10. S. Dakota Codified Laws Section 21-22-28 (court record sealed upon request of settlor, trustee, or any beneficiary); Shenandoah Publishing House, Inc. v. Virginia K. Fanning, Ex., 368 S.E.2d 253 (S.C. Va. 1988) (successful challenge to lower court's order to seal records of civil trial). The trust document could be written to require beneficiaries to support a petition for such a request for privacy, even if the law did not grant it as a matter of right.
  11. For example, the trust dispute among members of the family that founded the Hyatt hotel chain was described in detail in Susan Fitch, “Pritzker v. Pritzker,” p. 142, Vol. 172, no. 11 Forbes (Nov. 24, 2003).
  12. Richard S. Tedlow, The Watson Dynasty: The Fiery Reign and Troubled Legacy of IBM's Founding Father and Son (Harper Business, 2003), describes a very contentious relationship between the Watsons when they were running IBM.


The need to keep information from beneficiaries is not new

The phrase “quiet trust” is my name for a trust that restricts disclosure to beneficiaries. The idea behind it grows out of the conflict between the right of a beneficiary to know about a trust and a settlor's desire to control that information.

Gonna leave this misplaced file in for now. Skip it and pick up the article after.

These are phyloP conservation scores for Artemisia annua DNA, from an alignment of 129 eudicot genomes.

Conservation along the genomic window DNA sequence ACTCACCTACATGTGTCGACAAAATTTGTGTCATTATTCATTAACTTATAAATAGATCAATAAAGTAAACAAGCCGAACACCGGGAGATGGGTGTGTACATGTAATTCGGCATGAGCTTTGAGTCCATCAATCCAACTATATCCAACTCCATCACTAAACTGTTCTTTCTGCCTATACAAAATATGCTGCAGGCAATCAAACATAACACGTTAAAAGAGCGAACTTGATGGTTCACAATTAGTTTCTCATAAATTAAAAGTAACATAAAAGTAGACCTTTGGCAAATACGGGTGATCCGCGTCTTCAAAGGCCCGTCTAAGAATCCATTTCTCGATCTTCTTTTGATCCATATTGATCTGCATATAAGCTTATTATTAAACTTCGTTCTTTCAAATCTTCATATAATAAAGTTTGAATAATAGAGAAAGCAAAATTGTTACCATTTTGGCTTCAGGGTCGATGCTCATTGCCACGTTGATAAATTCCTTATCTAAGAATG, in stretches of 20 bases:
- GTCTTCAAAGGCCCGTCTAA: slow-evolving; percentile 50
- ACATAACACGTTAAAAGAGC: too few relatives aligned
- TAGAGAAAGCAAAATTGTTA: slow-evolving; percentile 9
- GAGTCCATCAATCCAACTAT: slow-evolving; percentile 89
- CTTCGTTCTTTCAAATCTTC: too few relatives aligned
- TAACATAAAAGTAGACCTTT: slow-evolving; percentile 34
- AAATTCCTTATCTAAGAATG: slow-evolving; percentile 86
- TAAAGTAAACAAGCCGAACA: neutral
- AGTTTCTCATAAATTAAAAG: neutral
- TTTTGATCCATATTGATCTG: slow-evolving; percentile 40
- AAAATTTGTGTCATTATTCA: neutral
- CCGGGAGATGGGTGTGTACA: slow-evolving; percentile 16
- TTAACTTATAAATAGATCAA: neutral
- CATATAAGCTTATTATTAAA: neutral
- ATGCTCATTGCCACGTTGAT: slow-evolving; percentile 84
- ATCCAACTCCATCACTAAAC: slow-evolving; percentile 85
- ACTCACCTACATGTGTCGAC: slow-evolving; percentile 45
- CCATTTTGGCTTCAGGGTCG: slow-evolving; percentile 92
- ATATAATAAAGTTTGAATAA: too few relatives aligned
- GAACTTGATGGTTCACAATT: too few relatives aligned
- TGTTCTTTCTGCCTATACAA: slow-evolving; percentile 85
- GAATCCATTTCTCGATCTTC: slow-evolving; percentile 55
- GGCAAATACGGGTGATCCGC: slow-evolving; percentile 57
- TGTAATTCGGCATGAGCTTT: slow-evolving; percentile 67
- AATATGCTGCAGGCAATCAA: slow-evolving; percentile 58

Why is a quiet trust needed? Anyone with experience with personal trusts has come across a settlor who'd prefer that one or more of the beneficiaries of his irrevocable trust not be told about the wealth it holds, or even that the trust exists. The settlor wants distributions to be made if and when needed, but only as a trustee decides, not as the beneficiary expects or demands. He wants information about the trust terms and assets rationed out in the same way.1

These constraints on access to information may be a settlor's solution for dealing with a particularly immature or even reckless beneficiary. More often, the concern for confidentiality is a response to a persistent fear that easy money corrupts untested character.2 A settlor believes that if the trust is fully disclosed early on, young family members are more likely to grow up feeling dependent and conflicted, fail to develop their natural ambition and desire for independence, and may seek to challenge the trustee's authority. A settlor wants a quiet trust, one that speaks to the beneficiary only if and when needed, in order to safeguard against the dangers created by knowledge of wealth close at hand.3